Where are the keys to my F-16?
The average psychologist’s statistical toolkit is expanding. Multilevel (mixed effects) models are now routinely used where 10 years ago repeated measures ANOVA prevailed. Bayesian statistics are coming. Isn’t this fantastic?
Well, yes and no. Here is a quote about the use of multilevel models by psycholinguists:
At a recent workshop on mixed-effects models, a prominent psycholinguist memorably quipped that encouraging psycholinguists to use linear mixed-effects models was like giving shotguns to toddlers. Might the field be better off without complicated mixed-effects modeling, and the potential for misuse it brings?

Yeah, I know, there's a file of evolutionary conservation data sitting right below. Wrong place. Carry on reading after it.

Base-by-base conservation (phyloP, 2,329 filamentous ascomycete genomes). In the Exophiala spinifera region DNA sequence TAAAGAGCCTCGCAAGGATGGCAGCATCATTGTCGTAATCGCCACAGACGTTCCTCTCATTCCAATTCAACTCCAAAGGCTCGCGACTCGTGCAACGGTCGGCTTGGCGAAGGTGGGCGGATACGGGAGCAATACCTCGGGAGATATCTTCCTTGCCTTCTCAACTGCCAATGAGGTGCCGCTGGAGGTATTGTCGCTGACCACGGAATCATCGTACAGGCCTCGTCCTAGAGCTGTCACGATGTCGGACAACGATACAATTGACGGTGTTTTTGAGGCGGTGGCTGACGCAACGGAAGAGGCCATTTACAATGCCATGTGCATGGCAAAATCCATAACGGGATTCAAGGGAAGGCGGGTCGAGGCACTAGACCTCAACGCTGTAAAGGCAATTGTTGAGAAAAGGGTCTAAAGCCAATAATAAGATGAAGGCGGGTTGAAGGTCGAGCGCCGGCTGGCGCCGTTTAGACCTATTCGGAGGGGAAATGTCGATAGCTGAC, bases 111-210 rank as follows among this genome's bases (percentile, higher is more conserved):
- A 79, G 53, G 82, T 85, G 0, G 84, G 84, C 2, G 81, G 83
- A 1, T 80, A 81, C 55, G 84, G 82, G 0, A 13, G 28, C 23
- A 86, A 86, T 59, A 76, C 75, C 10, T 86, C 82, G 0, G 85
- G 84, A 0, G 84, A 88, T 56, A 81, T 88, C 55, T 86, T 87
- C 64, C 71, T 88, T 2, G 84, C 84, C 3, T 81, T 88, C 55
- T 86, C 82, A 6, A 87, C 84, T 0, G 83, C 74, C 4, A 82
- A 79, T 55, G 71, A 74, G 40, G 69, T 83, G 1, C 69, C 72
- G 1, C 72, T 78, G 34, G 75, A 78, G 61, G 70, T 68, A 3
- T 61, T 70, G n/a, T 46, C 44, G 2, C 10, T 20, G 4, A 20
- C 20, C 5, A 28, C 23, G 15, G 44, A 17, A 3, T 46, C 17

And here is a quote about the increasing use of Bayesian statistics:
As Brad Efron wrote in 1986, Bayesian theory requires a great deal of thought about the given situation to apply sensibly, and recommending that scientists use Bayes’ theorem is like giving the neighborhood kids the key to your F-16.
Where are all these F-16s piloted by shotgun-wielding toddlers?